There were a smattering of tourist shops along Bergmann, and one of them stopped me dead.

Now, my German is not what you would call spectacular. Any doubt about that, ask any of the Austrians or Germans I’ve befriended in my travels; they invariably mock my awful accent and I demand they answer for “feuerzeug“.

I delight in the German language because of the kindergarten way they just staple short, existing words into monstrous yet inexplicably precise Frankenwords.

You’re sick? Du bist krank. Welp, if you’re sick enough, we gotta get you to the hospital. That’s the krankhaus. How we gonna get you there? We’re gonna load you into the krankenwagen.

Absolute poetry.

In my Duolingings, I ran across the suffix –zeug, which essentially just means “stuff”. Your toy? That’s spieltzeug, literally play-stuff. How about a tool? Werkzeug. You can noodle that one out.

Then you got Fahrenzeug which means “driving stuff” and refers to a car. Uh, okay, I guess. But Feuerzeug is exactly what it sounds like, fire-stuff, and it means “a lighter”, and that makes me absolutely furious. You go TOO FAR.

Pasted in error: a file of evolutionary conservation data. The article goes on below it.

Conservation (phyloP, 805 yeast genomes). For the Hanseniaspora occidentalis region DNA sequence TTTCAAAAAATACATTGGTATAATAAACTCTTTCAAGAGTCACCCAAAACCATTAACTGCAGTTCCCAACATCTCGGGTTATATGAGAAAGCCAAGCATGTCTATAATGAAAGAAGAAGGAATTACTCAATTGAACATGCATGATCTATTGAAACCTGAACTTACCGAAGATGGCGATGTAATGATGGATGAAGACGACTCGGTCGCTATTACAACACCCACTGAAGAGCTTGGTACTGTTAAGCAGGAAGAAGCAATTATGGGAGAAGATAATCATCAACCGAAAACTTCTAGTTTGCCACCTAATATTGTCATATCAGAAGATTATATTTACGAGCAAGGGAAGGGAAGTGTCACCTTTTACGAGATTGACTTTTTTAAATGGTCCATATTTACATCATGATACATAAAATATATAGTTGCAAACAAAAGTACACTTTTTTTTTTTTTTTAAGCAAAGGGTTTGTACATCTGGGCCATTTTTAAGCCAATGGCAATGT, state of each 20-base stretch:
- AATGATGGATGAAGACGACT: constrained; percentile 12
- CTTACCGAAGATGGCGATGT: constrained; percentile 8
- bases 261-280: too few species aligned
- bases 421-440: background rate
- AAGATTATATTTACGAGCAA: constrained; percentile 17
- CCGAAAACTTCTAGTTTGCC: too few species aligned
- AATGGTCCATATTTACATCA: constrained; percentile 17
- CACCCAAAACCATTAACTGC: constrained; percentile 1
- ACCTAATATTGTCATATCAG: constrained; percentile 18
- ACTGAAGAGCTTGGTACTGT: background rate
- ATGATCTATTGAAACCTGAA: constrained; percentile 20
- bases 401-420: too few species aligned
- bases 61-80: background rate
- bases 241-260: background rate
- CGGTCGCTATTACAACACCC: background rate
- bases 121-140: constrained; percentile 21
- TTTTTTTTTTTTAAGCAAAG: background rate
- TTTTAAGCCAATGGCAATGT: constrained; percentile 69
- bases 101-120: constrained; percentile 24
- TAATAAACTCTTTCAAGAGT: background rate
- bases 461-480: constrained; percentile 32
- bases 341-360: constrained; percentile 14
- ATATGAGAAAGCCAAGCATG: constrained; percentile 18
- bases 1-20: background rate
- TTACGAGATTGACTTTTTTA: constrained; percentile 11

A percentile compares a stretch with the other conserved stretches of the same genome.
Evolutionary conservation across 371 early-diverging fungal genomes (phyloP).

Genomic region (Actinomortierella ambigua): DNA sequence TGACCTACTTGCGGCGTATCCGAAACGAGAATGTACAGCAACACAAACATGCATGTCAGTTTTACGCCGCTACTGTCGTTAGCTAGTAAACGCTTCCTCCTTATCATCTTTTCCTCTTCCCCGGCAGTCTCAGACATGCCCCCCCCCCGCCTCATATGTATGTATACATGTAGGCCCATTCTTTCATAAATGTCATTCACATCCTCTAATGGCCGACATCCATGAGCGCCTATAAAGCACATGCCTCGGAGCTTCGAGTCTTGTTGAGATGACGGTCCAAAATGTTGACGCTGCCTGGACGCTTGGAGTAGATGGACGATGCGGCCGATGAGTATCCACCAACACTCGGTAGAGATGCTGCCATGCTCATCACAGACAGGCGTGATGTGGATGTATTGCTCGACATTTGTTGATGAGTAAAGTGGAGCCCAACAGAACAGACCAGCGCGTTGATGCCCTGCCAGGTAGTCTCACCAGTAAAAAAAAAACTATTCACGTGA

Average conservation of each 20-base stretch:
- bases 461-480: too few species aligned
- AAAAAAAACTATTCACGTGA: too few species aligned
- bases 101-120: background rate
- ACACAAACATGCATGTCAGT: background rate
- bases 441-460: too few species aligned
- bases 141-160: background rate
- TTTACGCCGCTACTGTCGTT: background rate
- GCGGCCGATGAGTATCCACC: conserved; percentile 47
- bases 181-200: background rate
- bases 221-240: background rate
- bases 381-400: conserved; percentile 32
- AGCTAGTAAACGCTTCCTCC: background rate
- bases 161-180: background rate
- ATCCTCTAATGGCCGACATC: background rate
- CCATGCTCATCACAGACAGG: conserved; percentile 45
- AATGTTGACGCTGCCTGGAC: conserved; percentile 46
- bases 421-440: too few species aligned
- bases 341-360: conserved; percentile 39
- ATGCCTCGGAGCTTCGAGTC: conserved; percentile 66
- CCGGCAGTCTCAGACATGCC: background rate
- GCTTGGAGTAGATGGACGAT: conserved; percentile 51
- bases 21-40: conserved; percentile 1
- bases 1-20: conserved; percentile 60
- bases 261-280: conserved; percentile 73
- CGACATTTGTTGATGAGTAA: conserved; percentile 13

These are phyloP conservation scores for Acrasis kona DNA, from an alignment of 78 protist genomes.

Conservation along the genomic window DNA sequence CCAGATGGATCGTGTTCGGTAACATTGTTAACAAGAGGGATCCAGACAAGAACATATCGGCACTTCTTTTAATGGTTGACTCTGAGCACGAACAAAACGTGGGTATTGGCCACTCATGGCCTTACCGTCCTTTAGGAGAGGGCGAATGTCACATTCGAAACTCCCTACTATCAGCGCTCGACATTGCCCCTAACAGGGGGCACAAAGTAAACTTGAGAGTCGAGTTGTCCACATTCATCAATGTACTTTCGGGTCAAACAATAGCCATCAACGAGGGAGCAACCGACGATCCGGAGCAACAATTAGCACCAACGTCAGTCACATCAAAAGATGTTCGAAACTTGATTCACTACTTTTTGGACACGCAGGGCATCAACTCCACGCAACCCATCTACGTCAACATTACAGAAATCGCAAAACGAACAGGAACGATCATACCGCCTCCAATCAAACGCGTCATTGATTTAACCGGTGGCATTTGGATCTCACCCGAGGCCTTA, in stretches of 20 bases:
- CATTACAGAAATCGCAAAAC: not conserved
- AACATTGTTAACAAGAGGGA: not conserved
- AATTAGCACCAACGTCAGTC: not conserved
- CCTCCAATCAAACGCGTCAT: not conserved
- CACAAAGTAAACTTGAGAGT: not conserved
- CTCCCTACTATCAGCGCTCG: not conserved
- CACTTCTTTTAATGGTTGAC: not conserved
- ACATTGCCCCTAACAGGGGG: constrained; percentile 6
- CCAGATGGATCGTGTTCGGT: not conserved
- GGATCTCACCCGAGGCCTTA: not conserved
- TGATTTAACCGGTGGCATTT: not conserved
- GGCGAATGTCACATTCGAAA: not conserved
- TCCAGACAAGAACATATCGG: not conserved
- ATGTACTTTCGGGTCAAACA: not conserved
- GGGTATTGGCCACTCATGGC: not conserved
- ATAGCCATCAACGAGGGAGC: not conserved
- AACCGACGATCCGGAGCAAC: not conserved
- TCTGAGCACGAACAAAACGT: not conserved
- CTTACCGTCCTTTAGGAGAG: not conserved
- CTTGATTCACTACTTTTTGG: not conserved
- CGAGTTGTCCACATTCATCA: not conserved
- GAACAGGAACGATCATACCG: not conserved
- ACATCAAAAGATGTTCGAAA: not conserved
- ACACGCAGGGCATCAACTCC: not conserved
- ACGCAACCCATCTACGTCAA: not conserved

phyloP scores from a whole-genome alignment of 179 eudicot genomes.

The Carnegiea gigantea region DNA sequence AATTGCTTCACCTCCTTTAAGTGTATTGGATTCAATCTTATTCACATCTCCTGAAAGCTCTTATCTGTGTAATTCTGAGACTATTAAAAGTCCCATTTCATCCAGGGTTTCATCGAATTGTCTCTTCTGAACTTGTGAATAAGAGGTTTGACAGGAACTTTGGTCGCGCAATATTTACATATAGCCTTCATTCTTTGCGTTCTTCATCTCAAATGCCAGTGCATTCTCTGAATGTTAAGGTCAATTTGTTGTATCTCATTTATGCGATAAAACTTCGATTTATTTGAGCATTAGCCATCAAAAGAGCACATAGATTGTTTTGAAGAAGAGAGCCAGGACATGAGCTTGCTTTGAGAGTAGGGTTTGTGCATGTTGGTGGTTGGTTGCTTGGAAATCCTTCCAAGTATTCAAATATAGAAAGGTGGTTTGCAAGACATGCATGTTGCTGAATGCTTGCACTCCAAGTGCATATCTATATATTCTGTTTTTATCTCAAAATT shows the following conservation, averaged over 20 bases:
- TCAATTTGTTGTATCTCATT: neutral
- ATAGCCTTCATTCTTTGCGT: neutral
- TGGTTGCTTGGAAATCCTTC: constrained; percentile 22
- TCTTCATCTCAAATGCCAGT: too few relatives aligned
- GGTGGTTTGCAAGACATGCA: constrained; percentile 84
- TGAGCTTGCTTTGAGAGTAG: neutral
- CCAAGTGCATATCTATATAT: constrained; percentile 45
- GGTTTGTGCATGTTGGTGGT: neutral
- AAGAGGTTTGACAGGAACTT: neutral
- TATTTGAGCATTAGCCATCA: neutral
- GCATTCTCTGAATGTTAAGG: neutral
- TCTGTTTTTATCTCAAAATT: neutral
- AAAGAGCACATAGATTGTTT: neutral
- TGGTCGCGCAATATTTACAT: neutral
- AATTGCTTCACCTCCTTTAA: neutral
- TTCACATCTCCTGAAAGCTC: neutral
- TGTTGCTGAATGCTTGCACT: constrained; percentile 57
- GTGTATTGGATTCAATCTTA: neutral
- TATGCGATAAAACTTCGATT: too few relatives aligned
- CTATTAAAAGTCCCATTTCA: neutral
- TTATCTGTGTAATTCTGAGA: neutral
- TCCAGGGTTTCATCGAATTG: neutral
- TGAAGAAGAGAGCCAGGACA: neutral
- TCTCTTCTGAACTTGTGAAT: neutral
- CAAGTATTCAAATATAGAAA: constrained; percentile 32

German grammar is a disaster rivaled only by English grammar and their idioms are, as one would expect, deeply nonsensical and often sausage-themed. Every German I’ve encountered has argued they don’t have that many sausage-themed idioms, forcing me to point it out to them when they invariably use one within the following two hours.

These magnets, for those of you who didn’t quite catch up with the bus somehow, are word-for-word English translations of German turns of phrase. I reveled in them, grinning like an idiot in the rain for five minutes, then made the first and last legitimate souvenir purchase of my trip.

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I also encountered this gem.

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Trump halts maul. Well, it didn’t sound complimentary, but it did sound like home. The last I’d heard of the German opinion on Donnie was when the Morgenpost referred to him as… well, as thus:

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“please not the Horror-Clown!”

Well, I had to wait until I got back to the rad library party hostel to solve this particular mystery, but I giggled when I did.

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It reminded me of one’a my favorite twitter threads.